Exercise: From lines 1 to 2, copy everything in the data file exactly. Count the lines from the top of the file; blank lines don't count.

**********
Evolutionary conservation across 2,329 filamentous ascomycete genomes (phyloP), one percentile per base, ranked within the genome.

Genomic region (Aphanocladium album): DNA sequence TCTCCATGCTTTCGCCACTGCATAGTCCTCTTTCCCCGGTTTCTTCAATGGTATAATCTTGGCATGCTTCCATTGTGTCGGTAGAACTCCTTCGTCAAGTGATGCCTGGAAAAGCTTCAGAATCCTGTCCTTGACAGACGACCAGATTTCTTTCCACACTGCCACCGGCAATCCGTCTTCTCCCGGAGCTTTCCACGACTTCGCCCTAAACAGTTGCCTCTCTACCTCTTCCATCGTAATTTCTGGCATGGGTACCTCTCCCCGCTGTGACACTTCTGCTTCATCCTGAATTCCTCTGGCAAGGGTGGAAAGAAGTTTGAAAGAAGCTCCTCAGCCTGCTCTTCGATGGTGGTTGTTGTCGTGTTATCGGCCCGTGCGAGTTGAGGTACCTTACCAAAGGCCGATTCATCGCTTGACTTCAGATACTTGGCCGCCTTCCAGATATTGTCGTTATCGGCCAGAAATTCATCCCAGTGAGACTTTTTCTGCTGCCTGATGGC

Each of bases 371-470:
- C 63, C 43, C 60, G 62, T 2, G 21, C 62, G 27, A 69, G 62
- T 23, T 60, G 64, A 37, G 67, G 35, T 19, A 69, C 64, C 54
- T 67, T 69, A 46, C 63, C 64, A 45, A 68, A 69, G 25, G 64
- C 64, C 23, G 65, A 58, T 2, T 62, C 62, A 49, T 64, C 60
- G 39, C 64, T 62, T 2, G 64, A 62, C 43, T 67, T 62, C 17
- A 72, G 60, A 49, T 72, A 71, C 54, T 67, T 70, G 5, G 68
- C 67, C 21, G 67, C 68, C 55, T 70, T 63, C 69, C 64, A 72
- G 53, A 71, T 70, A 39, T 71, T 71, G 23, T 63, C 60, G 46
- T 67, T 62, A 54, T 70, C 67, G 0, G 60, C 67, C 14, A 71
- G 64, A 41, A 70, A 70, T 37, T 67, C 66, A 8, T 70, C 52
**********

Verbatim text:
Evolutionary conservation across 2,329 filamentous ascomycete genomes (phyloP), one percentile per base, ranked within the genome.

Genomic region (Aphanocladium album): DNA sequence TCTCCATGCTTTCGCCACTGCATAGTCCTCTTTCCCCGGTTTCTTCAATGGTATAATCTTGGCATGCTTCCATTGTGTCGGTAGAACTCCTTCGTCAAGTGATGCCTGGAAAAGCTTCAGAATCCTGTCCTTGACAGACGACCAGATTTCTTTCCACACTGCCACCGGCAATCCGTCTTCTCCCGGAGCTTTCCACGACTTCGCCCTAAACAGTTGCCTCTCTACCTCTTCCATCGTAATTTCTGGCATGGGTACCTCTCCCCGCTGTGACACTTCTGCTTCATCCTGAATTCCTCTGGCAAGGGTGGAAAGAAGTTTGAAAGAAGCTCCTCAGCCTGCTCTTCGATGGTGGTTGTTGTCGTGTTATCGGCCCGTGCGAGTTGAGGTACCTTACCAAAGGCCGATTCATCGCTTGACTTCAGATACTTGGCCGCCTTCCAGATATTGTCGTTATCGGCCAGAAATTCATCCCAGTGAGACTTTTTCTGCTGCCTGATGGC